ManHealth operates non-judgemental weekly support groups for men across the north east of England, working with local authorities and many organisations to tackle endemic issues and helping hundreds of men across the region.
This puts Paul and his team of group facilitators with lived experience of male mental ill health in an excellent position to understand male-specific workplace mental health issues and deliver the two-day ManBassador programme.
Paul and his team have lived experience of common issues including anxiety, depression and suicidal ideation, these symptoms and others often triggered by excessive work place stress.
The ManBassador programme is a two-day online package offered to employers who can then offer this training to their male staff to become trusted mental health advocates or ManBassadors and take back their learnings and sign posting on to the shop floor, construction sites and other workplaces.
These blue-collar advocates undertake training to achieve the Men’s Health Ambassador Certificate, which is delivered by the ManHealth team and accredited by OCN Credit4Learning. The course is delivered using engaging, blended learning techniques via Zoom and a toolkit of resources is also provided.
In my experience many workplace mental wellbeing initiatives focus on generic mental ill health and don’t aim to engage harder-to-reach groups, especially men.” – Paul Bannister, ManHealth and the ManBassador programme
Bannister says: “In my experience many workplace mental wellbeing initiatives focus on generic mental ill health and don’t aim to engage harder-to-reach groups, especially men, whereas informed by our ManHealth experience over six years the ManBassador Programme is more outcome-specific and is far more likely to reach men who need it.
“Issues are often created by the societal demands on working men, often as a result of the perception of what masculinity is and the misconception that showing vulnerability is somehow ‘weak’ when the opposite is the case. This is at the root of many of the health issues [men face] and results in men being far less likely to seek help for both physical and mental support.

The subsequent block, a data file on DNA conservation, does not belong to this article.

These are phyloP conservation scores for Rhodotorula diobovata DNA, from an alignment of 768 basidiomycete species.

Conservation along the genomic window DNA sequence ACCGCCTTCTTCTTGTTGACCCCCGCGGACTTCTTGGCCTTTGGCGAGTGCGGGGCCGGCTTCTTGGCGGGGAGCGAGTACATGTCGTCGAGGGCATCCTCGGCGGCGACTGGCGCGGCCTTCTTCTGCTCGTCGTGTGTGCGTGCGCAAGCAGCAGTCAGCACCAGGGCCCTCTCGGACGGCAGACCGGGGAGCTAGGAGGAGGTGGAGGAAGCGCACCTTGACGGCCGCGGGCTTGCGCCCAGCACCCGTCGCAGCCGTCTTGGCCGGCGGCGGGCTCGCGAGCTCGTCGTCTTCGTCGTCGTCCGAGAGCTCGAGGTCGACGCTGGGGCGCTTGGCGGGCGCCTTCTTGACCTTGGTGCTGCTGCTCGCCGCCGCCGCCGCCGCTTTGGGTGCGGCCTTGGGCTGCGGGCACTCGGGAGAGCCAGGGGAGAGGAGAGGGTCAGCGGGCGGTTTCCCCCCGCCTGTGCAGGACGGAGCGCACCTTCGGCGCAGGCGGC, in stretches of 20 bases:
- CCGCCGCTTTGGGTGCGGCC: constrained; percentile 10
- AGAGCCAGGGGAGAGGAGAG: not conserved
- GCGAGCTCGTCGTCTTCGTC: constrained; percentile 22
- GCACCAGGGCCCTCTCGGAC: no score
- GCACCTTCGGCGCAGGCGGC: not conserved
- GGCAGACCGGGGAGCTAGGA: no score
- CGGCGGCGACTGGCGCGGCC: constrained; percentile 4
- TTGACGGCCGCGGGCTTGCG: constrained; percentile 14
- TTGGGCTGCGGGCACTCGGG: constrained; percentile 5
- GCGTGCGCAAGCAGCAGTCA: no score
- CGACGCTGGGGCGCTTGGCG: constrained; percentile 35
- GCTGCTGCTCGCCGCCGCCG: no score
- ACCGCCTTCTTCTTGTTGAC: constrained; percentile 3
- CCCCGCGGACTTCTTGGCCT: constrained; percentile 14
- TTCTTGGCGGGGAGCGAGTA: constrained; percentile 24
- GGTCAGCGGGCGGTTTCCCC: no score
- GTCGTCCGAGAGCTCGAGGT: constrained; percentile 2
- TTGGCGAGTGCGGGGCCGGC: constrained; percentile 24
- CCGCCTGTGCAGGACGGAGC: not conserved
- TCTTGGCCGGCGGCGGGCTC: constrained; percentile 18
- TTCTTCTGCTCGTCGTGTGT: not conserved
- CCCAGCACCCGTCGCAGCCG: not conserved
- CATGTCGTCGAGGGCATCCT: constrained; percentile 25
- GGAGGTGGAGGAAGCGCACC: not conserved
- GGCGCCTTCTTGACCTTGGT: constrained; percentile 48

“Some statistics are staggering – where in male-dominated sectors, such as construction, manufacturing and logistics, stress and poor mental health left unchecked can lead to mental illness, preventable suicide and can be a cause of more accidents and injuries at work,” Bannister adds.
The majority of men struggle to risk-assess their own mental and physical health, and can adopt an ostrich-like head-in-the-ground attitude towards their own health, meaning targeting partners can be a good ‘way in’ to men’s health.
“We know that, from a family perspective, the wives, mothers and sisters can be a primary support for their male loved ones, and often worry more about their family’s health, more than men do about their own health,” Bannister explains.
“It is hoped the ManBassador programme adopted by enough employers and offered to their male staff will positively impact women’s lives as a learning and signposting resource that will benefit both male and female employees going beyond the workplace and transferring back in to communities as men become role models for good health,” he adds.